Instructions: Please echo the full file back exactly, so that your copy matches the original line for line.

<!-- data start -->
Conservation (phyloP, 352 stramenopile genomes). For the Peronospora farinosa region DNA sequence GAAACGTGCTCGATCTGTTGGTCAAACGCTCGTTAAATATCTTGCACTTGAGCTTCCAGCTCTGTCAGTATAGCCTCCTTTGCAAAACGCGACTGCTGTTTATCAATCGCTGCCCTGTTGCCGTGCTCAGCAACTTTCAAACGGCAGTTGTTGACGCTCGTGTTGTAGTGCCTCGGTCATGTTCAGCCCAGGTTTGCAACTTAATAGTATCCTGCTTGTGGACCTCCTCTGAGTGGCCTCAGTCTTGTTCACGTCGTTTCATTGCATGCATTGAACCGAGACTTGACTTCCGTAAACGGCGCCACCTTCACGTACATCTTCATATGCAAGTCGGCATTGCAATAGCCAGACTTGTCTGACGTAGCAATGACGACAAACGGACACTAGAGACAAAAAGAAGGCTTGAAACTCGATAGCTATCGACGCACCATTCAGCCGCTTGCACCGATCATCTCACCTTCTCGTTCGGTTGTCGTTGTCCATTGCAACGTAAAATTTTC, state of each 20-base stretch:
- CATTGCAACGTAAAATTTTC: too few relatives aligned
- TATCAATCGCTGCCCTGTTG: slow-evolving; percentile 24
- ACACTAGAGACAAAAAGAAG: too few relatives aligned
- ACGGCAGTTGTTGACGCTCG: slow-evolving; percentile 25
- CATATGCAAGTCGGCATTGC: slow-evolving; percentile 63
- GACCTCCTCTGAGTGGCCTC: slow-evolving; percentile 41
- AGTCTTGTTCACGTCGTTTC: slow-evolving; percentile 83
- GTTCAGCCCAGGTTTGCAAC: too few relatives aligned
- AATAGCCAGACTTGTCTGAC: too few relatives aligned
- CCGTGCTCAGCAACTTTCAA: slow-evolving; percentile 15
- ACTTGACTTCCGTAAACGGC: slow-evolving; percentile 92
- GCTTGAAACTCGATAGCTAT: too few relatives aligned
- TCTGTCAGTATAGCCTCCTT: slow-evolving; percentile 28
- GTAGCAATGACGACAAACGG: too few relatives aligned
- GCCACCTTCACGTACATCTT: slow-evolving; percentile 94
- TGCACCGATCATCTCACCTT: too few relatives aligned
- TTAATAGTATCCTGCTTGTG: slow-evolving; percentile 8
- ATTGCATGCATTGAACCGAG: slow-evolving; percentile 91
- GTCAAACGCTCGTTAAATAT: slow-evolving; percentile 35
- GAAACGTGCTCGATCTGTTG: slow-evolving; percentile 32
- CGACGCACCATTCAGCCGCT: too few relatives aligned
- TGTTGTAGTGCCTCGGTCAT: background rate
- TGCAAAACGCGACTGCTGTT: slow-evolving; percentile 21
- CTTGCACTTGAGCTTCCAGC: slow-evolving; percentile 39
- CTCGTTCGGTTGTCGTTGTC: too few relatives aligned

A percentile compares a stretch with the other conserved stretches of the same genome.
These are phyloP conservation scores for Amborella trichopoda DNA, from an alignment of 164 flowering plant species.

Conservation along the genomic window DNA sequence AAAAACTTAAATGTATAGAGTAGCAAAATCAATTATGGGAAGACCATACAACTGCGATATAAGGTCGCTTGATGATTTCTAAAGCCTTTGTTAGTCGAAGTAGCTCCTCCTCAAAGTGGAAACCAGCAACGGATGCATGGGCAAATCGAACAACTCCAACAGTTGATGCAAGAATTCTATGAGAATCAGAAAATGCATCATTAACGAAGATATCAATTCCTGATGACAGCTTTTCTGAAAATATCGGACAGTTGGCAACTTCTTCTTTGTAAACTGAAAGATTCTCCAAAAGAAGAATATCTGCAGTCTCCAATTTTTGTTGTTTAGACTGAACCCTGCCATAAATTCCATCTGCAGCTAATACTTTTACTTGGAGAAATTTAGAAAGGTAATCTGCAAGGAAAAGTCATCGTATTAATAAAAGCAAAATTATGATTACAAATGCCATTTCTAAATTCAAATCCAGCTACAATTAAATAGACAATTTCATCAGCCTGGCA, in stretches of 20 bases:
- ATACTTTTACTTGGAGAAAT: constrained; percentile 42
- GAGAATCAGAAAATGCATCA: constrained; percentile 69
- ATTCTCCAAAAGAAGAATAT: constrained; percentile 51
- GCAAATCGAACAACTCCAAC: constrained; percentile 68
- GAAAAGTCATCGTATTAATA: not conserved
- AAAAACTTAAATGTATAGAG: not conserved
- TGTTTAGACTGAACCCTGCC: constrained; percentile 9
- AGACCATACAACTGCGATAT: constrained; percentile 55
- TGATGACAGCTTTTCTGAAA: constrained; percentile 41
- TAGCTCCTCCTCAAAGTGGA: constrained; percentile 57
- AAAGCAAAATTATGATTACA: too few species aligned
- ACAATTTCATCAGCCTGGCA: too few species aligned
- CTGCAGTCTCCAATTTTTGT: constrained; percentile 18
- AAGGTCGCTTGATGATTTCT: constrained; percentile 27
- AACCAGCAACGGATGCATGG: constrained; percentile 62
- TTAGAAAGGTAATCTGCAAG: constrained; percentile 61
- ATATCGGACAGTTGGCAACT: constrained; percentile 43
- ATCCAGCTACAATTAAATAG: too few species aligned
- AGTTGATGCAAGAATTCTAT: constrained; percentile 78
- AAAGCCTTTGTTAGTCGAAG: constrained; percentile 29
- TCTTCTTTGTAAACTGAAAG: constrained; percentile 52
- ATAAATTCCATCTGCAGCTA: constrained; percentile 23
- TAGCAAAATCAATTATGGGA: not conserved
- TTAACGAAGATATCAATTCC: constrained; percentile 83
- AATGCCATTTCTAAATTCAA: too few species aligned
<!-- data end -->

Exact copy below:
Conservation (phyloP, 352 stramenopile genomes). For the Peronospora farinosa region DNA sequence GAAACGTGCTCGATCTGTTGGTCAAACGCTCGTTAAATATCTTGCACTTGAGCTTCCAGCTCTGTCAGTATAGCCTCCTTTGCAAAACGCGACTGCTGTTTATCAATCGCTGCCCTGTTGCCGTGCTCAGCAACTTTCAAACGGCAGTTGTTGACGCTCGTGTTGTAGTGCCTCGGTCATGTTCAGCCCAGGTTTGCAACTTAATAGTATCCTGCTTGTGGACCTCCTCTGAGTGGCCTCAGTCTTGTTCACGTCGTTTCATTGCATGCATTGAACCGAGACTTGACTTCCGTAAACGGCGCCACCTTCACGTACATCTTCATATGCAAGTCGGCATTGCAATAGCCAGACTTGTCTGACGTAGCAATGACGACAAACGGACACTAGAGACAAAAAGAAGGCTTGAAACTCGATAGCTATCGACGCACCATTCAGCCGCTTGCACCGATCATCTCACCTTCTCGTTCGGTTGTCGTTGTCCATTGCAACGTAAAATTTTC, state of each 20-base stretch:
- CATTGCAACGTAAAATTTTC: too few relatives aligned
- TATCAATCGCTGCCCTGTTG: slow-evolving; percentile 24
- ACACTAGAGACAAAAAGAAG: too few relatives aligned
- ACGGCAGTTGTTGACGCTCG: slow-evolving; percentile 25
- CATATGCAAGTCGGCATTGC: slow-evolving; percentile 63
- GACCTCCTCTGAGTGGCCTC: slow-evolving; percentile 41
- AGTCTTGTTCACGTCGTTTC: slow-evolving; percentile 83
- GTTCAGCCCAGGTTTGCAAC: too few relatives aligned
- AATAGCCAGACTTGTCTGAC: too few relatives aligned
- CCGTGCTCAGCAACTTTCAA: slow-evolving; percentile 15
- ACTTGACTTCCGTAAACGGC: slow-evolving; percentile 92
- GCTTGAAACTCGATAGCTAT: too few relatives aligned
- TCTGTCAGTATAGCCTCCTT: slow-evolving; percentile 28
- GTAGCAATGACGACAAACGG: too few relatives aligned
- GCCACCTTCACGTACATCTT: slow-evolving; percentile 94
- TGCACCGATCATCTCACCTT: too few relatives aligned
- TTAATAGTATCCTGCTTGTG: slow-evolving; percentile 8
- ATTGCATGCATTGAACCGAG: slow-evolving; percentile 91
- GTCAAACGCTCGTTAAATAT: slow-evolving; percentile 35
- GAAACGTGCTCGATCTGTTG: slow-evolving; percentile 32
- CGACGCACCATTCAGCCGCT: too few relatives aligned
- TGTTGTAGTGCCTCGGTCAT: background rate
- TGCAAAACGCGACTGCTGTT: slow-evolving; percentile 21
- CTTGCACTTGAGCTTCCAGC: slow-evolving; percentile 39
- CTCGTTCGGTTGTCGTTGTC: too few relatives aligned

A percentile compares a stretch with the other conserved stretches of the same genome.
These are phyloP conservation scores for Amborella trichopoda DNA, from an alignment of 164 flowering plant species.

Conservation along the genomic window DNA sequence AAAAACTTAAATGTATAGAGTAGCAAAATCAATTATGGGAAGACCATACAACTGCGATATAAGGTCGCTTGATGATTTCTAAAGCCTTTGTTAGTCGAAGTAGCTCCTCCTCAAAGTGGAAACCAGCAACGGATGCATGGGCAAATCGAACAACTCCAACAGTTGATGCAAGAATTCTATGAGAATCAGAAAATGCATCATTAACGAAGATATCAATTCCTGATGACAGCTTTTCTGAAAATATCGGACAGTTGGCAACTTCTTCTTTGTAAACTGAAAGATTCTCCAAAAGAAGAATATCTGCAGTCTCCAATTTTTGTTGTTTAGACTGAACCCTGCCATAAATTCCATCTGCAGCTAATACTTTTACTTGGAGAAATTTAGAAAGGTAATCTGCAAGGAAAAGTCATCGTATTAATAAAAGCAAAATTATGATTACAAATGCCATTTCTAAATTCAAATCCAGCTACAATTAAATAGACAATTTCATCAGCCTGGCA, in stretches of 20 bases:
- ATACTTTTACTTGGAGAAAT: constrained; percentile 42
- GAGAATCAGAAAATGCATCA: constrained; percentile 69
- ATTCTCCAAAAGAAGAATAT: constrained; percentile 51
- GCAAATCGAACAACTCCAAC: constrained; percentile 68
- GAAAAGTCATCGTATTAATA: not conserved
- AAAAACTTAAATGTATAGAG: not conserved
- TGTTTAGACTGAACCCTGCC: constrained; percentile 9
- AGACCATACAACTGCGATAT: constrained; percentile 55
- TGATGACAGCTTTTCTGAAA: constrained; percentile 41
- TAGCTCCTCCTCAAAGTGGA: constrained; percentile 57
- AAAGCAAAATTATGATTACA: too few species aligned
- ACAATTTCATCAGCCTGGCA: too few species aligned
- CTGCAGTCTCCAATTTTTGT: constrained; percentile 18
- AAGGTCGCTTGATGATTTCT: constrained; percentile 27
- AACCAGCAACGGATGCATGG: constrained; percentile 62
- TTAGAAAGGTAATCTGCAAG: constrained; percentile 61
- ATATCGGACAGTTGGCAACT: constrained; percentile 43
- ATCCAGCTACAATTAAATAG: too few species aligned
- AGTTGATGCAAGAATTCTAT: constrained; percentile 78
- AAAGCCTTTGTTAGTCGAAG: constrained; percentile 29
- TCTTCTTTGTAAACTGAAAG: constrained; percentile 52
- ATAAATTCCATCTGCAGCTA: constrained; percentile 23
- TAGCAAAATCAATTATGGGA: not conserved
- TTAACGAAGATATCAATTCC: constrained; percentile 83
- AATGCCATTTCTAAATTCAA: too few species aligned